- Associated Press - Tuesday, February 4, 2014

MONTGOMERY, Ala. (AP) - The most powerful member of the state Senate couldn’t get his colleagues to rewrite the state ethics law the way he wanted Tuesday.

Senate President Pro Tem Del Marsh, R-Anniston, proposed a bill to prevent former legislators for lobbying the Legislature for two years after they leave office. Democratic Sen. Hank Sanders of Selma proposed an amendment to Marsh’s bill that would make more changes in ethics and campaign finance laws affecting public officials.

A procedural vote showed Marsh didn’t have the yeas to stop Sanders‘ version, so the Republican leader ended up joining the Senate in a 33-0 vote to approve Sanders‘ broader legislation. The bill now goes to the House, where some Republicans predict it will be rewritten to reflect Marsh’s original bill.

Marsh said he is concerned about the constitutionality of Sanders‘ version, but it was difficult for senators to vote against it with legislative elections coming up. “I do think there was an attempt to get people on a bad vote,” Marsh said.

Sanders said Marsh’s version didn’t do much. “They don’t want real ethics reform. They just want things that look good, but don’t do good,” he said.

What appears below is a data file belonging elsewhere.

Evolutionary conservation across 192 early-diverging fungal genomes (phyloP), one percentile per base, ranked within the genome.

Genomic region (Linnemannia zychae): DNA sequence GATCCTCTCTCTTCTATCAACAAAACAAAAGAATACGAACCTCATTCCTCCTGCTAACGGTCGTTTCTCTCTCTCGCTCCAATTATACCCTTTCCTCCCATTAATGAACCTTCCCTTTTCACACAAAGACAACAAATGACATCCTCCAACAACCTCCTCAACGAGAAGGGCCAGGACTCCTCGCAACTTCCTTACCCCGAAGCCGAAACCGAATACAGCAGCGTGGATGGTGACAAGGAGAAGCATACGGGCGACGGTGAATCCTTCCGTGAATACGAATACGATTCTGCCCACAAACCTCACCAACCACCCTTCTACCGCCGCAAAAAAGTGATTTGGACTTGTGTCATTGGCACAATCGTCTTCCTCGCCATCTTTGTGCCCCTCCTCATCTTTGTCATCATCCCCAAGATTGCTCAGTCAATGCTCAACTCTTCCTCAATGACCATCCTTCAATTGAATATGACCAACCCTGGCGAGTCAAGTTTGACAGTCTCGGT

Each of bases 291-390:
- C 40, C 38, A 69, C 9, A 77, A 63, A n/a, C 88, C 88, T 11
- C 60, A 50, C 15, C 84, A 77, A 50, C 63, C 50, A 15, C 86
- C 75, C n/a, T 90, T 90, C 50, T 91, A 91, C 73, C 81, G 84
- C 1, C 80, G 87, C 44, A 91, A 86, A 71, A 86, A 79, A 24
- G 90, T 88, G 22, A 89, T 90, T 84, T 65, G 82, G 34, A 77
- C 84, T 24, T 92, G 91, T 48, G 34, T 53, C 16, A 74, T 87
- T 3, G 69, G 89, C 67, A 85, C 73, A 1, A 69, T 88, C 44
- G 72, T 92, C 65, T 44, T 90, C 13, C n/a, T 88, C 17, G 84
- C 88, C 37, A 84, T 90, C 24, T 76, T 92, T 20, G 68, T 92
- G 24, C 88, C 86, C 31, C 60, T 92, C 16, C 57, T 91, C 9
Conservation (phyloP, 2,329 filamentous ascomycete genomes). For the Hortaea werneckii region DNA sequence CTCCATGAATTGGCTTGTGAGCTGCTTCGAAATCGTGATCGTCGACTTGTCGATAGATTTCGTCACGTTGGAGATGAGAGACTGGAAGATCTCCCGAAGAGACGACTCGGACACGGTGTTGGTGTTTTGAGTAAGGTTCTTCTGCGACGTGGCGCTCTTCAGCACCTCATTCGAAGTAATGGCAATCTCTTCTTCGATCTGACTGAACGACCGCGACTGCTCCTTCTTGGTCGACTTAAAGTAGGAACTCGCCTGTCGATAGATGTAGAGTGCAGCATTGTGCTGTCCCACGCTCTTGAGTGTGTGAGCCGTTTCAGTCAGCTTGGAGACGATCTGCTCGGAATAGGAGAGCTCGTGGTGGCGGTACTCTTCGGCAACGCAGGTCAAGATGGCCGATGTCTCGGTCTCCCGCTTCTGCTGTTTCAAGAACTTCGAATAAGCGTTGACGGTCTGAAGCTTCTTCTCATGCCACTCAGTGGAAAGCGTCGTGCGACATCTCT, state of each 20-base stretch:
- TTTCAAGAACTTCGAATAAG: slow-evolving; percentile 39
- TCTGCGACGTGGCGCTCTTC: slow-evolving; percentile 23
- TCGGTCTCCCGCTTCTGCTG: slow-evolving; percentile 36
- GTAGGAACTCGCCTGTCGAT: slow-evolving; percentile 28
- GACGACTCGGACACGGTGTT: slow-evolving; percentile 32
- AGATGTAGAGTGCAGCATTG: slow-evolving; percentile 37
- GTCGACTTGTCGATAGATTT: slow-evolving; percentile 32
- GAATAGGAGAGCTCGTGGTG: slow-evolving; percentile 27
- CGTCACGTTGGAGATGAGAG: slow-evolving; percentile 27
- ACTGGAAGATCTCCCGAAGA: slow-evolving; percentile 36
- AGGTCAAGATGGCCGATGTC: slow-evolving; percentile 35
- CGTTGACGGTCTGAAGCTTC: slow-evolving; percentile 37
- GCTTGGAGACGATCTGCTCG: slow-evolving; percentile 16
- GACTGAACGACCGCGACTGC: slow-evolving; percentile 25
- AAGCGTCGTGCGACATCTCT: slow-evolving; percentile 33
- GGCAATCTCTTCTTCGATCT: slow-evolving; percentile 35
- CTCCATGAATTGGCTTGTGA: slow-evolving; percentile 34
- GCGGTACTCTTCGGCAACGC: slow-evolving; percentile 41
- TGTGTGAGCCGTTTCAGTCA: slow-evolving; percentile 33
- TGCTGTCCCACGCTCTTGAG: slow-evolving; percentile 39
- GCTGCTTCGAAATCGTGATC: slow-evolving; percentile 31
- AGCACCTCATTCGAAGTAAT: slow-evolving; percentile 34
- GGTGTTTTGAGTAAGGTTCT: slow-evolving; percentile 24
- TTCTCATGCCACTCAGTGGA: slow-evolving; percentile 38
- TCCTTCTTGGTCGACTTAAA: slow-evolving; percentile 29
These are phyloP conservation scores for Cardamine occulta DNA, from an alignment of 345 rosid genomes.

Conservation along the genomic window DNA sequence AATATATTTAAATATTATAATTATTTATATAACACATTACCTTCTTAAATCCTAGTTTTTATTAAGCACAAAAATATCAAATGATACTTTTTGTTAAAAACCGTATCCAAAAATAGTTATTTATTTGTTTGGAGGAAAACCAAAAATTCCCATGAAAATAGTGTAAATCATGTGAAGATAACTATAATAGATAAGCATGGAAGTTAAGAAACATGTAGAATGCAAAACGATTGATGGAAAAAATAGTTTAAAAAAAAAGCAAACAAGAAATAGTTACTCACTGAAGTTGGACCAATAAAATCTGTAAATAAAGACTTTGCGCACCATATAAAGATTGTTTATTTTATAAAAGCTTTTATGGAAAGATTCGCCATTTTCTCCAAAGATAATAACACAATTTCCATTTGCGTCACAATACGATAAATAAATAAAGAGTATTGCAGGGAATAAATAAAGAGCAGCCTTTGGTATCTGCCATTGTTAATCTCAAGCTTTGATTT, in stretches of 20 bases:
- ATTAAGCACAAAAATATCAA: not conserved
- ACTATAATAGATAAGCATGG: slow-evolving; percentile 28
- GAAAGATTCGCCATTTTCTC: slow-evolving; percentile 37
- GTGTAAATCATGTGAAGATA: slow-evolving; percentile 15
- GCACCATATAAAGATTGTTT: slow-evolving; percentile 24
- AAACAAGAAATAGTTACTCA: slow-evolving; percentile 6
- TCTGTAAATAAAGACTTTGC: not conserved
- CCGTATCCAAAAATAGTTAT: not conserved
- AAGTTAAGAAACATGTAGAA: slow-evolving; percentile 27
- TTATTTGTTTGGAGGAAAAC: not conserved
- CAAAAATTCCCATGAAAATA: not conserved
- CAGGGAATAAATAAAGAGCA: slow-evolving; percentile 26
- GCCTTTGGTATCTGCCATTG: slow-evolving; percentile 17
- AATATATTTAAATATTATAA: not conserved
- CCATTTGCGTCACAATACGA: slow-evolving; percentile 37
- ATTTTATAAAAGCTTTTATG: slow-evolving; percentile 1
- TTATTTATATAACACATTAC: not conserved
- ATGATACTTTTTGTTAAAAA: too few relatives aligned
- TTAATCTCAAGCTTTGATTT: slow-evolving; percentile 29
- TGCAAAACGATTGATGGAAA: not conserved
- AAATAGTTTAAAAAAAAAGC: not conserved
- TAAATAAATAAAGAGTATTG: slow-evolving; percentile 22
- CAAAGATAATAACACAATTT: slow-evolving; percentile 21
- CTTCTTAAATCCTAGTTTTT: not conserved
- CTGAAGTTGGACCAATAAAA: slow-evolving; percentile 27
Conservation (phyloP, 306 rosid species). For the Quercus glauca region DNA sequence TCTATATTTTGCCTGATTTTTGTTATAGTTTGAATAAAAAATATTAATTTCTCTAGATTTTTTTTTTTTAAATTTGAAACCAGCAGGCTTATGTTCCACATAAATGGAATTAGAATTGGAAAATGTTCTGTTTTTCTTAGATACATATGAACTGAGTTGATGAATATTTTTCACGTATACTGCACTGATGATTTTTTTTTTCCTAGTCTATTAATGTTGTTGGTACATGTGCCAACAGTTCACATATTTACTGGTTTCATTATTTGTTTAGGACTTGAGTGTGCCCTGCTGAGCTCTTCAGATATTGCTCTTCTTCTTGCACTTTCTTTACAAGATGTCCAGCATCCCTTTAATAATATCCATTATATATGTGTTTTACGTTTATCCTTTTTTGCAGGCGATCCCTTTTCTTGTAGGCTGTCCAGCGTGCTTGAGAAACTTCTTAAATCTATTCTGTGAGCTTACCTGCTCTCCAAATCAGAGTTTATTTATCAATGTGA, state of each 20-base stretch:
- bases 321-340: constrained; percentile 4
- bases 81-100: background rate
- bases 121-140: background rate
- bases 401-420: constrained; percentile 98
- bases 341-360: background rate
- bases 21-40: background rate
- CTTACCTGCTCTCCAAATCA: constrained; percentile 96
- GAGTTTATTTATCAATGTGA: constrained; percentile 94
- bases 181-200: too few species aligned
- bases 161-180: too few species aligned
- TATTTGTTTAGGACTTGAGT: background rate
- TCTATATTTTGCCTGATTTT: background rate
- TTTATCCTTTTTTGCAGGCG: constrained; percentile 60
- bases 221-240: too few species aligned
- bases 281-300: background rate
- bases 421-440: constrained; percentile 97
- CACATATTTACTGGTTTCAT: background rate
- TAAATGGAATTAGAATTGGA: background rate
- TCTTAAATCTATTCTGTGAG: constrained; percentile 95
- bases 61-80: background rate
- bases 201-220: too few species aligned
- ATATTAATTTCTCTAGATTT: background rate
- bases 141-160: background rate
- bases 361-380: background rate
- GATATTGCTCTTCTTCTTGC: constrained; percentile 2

Marsh proposed his bill after three House members resigned last year. One joined a lobbying firm and two started working for political advocacy groups.

Currently, a former legislator can’t lobby the chamber in which he served for two years after leaving office. Marsh’s bill would extend the ban to both chambers.

Sanders‘ version goes much further.

It would prevent a former governor or family member from lobbying any entity of state government for four years after leaving office. It would prohibit any public official from lobbying the Legislature for two years after leaving office.

It would also ban businesses with state contracts and employers of state officials from giving campaign contributions to state officials. Another provision would prohibit family members of state officials from getting state contracts for two years after an official leaves office. And it would prohibit a public official or family member from being employed by a state agency or state educational institution during a term of office and for two years after the term ends.

Sanders‘ bill would also end the practice of public officials getting tickets to the top college sporting events at face value if the event is sold out and regular priced tickets are no longer available to the general public.

When Sanders offered his version, Marsh questioned whether it was a proper amendment because it addressed multiple state laws. Republican Lt. Gov. Kay Ivey ruled it wasn’t. She couldn’t get the votes in the Senate to sustain her ruling, and that led to Marsh deciding to vote for Sanders‘ version along with his Republican colleagues.

House Speaker Mike Hubbard, R-Auburn, said last week he supports Marsh’s original bill and wants it to pass in the House.

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